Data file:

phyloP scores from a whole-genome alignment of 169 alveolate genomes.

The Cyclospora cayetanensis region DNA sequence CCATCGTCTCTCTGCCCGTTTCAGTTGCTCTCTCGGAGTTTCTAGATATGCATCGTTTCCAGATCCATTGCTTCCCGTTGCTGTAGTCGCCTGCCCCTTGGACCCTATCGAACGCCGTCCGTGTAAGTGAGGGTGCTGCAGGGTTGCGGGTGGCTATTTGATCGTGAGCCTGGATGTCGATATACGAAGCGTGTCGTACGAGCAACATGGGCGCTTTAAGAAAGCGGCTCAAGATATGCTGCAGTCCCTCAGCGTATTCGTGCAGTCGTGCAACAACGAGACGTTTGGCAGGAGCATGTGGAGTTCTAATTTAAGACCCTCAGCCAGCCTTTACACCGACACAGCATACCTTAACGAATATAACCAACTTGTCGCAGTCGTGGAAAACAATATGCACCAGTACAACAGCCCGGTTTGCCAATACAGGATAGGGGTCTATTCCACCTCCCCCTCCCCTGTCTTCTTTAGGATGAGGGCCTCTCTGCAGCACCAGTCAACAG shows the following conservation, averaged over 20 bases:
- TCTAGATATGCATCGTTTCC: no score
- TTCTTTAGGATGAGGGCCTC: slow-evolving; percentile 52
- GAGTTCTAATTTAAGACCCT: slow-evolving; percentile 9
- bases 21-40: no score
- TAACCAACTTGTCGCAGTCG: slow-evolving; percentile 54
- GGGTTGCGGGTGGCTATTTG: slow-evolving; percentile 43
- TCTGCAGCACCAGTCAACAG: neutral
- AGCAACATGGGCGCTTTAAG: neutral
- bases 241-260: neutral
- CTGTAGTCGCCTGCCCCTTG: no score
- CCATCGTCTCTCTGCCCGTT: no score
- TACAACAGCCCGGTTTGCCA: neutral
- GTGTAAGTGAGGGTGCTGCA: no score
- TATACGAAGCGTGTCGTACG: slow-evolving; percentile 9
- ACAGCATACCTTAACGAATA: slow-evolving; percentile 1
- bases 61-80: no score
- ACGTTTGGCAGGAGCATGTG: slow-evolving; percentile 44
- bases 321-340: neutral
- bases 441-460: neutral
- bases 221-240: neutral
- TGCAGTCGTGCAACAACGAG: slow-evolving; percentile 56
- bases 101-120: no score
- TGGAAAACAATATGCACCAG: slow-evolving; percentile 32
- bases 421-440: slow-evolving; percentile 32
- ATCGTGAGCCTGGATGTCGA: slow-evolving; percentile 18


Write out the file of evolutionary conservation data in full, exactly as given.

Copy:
phyloP scores from a whole-genome alignment of 169 alveolate genomes.

The Cyclospora cayetanensis region DNA sequence CCATCGTCTCTCTGCCCGTTTCAGTTGCTCTCTCGGAGTTTCTAGATATGCATCGTTTCCAGATCCATTGCTTCCCGTTGCTGTAGTCGCCTGCCCCTTGGACCCTATCGAACGCCGTCCGTGTAAGTGAGGGTGCTGCAGGGTTGCGGGTGGCTATTTGATCGTGAGCCTGGATGTCGATATACGAAGCGTGTCGTACGAGCAACATGGGCGCTTTAAGAAAGCGGCTCAAGATATGCTGCAGTCCCTCAGCGTATTCGTGCAGTCGTGCAACAACGAGACGTTTGGCAGGAGCATGTGGAGTTCTAATTTAAGACCCTCAGCCAGCCTTTACACCGACACAGCATACCTTAACGAATATAACCAACTTGTCGCAGTCGTGGAAAACAATATGCACCAGTACAACAGCCCGGTTTGCCAATACAGGATAGGGGTCTATTCCACCTCCCCCTCCCCTGTCTTCTTTAGGATGAGGGCCTCTCTGCAGCACCAGTCAACAG shows the following conservation, averaged over 20 bases:
- TCTAGATATGCATCGTTTCC: no score
- TTCTTTAGGATGAGGGCCTC: slow-evolving; percentile 52
- GAGTTCTAATTTAAGACCCT: slow-evolving; percentile 9
- bases 21-40: no score
- TAACCAACTTGTCGCAGTCG: slow-evolving; percentile 54
- GGGTTGCGGGTGGCTATTTG: slow-evolving; percentile 43
- TCTGCAGCACCAGTCAACAG: neutral
- AGCAACATGGGCGCTTTAAG: neutral
- bases 241-260: neutral
- CTGTAGTCGCCTGCCCCTTG: no score
- CCATCGTCTCTCTGCCCGTT: no score
- TACAACAGCCCGGTTTGCCA: neutral
- GTGTAAGTGAGGGTGCTGCA: no score
- TATACGAAGCGTGTCGTACG: slow-evolving; percentile 9
- ACAGCATACCTTAACGAATA: slow-evolving; percentile 1
- bases 61-80: no score
- ACGTTTGGCAGGAGCATGTG: slow-evolving; percentile 44
- bases 321-340: neutral
- bases 441-460: neutral
- bases 221-240: neutral
- TGCAGTCGTGCAACAACGAG: slow-evolving; percentile 56
- bases 101-120: no score
- TGGAAAACAATATGCACCAG: slow-evolving; percentile 32
- bases 421-440: slow-evolving; percentile 32
- ATCGTGAGCCTGGATGTCGA: slow-evolving; percentile 18